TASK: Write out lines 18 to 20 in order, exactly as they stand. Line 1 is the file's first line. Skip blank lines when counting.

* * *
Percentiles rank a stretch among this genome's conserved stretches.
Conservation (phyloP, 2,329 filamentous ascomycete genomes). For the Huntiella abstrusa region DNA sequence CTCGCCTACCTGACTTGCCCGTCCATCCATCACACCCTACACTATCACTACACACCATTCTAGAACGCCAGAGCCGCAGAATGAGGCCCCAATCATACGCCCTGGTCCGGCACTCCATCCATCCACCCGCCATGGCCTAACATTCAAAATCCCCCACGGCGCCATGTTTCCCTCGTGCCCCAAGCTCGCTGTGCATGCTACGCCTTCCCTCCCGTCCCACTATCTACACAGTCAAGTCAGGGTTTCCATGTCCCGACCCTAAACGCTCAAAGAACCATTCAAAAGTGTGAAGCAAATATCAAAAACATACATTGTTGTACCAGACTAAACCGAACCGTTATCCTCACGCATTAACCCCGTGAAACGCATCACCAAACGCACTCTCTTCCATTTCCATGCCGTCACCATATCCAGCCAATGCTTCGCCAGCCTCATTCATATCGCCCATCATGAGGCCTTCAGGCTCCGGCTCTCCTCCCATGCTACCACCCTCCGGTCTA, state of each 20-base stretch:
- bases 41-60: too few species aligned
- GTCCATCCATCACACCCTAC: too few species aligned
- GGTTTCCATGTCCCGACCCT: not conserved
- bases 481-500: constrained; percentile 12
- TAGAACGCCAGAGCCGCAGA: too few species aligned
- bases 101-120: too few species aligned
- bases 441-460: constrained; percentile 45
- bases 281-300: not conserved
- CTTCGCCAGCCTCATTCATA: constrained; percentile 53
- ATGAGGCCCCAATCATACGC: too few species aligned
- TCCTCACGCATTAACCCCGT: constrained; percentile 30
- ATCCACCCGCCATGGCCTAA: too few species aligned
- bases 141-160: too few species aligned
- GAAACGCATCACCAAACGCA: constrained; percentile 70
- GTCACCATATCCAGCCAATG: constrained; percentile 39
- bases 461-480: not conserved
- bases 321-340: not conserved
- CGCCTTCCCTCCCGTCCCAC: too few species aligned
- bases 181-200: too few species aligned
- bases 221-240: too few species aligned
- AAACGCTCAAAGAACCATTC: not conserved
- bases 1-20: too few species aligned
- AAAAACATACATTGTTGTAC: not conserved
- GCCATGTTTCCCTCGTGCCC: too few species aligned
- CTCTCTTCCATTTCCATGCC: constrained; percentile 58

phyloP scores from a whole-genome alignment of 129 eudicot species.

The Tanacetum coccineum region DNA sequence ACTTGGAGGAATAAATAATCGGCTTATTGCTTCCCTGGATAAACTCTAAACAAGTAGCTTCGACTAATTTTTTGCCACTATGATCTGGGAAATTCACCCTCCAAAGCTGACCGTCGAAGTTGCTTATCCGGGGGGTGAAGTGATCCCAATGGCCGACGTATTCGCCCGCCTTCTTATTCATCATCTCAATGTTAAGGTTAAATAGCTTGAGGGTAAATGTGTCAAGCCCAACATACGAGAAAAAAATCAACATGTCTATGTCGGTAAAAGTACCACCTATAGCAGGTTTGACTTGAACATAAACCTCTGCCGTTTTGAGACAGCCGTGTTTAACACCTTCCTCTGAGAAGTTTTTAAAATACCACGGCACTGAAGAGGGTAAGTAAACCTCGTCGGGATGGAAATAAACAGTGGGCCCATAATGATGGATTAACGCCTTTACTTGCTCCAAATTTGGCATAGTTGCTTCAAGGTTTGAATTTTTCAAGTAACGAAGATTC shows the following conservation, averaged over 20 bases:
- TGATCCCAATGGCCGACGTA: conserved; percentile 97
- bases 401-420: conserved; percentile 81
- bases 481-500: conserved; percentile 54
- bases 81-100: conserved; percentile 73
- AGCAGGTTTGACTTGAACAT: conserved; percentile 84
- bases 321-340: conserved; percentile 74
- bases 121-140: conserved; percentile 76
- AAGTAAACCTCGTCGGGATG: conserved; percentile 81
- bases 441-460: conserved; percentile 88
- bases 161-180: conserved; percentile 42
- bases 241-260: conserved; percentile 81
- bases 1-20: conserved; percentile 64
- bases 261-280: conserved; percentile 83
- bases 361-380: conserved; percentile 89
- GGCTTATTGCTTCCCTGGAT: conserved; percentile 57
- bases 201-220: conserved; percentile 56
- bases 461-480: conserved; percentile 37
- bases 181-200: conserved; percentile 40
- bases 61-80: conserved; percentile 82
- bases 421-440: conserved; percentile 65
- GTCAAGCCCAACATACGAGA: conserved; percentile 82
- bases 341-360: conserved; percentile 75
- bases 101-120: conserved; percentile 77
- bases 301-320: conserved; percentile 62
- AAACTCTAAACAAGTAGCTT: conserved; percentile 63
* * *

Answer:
- bases 461-480: not conserved
- bases 321-340: not conserved
- CGCCTTCCCTCCCGTCCCAC: too few species aligned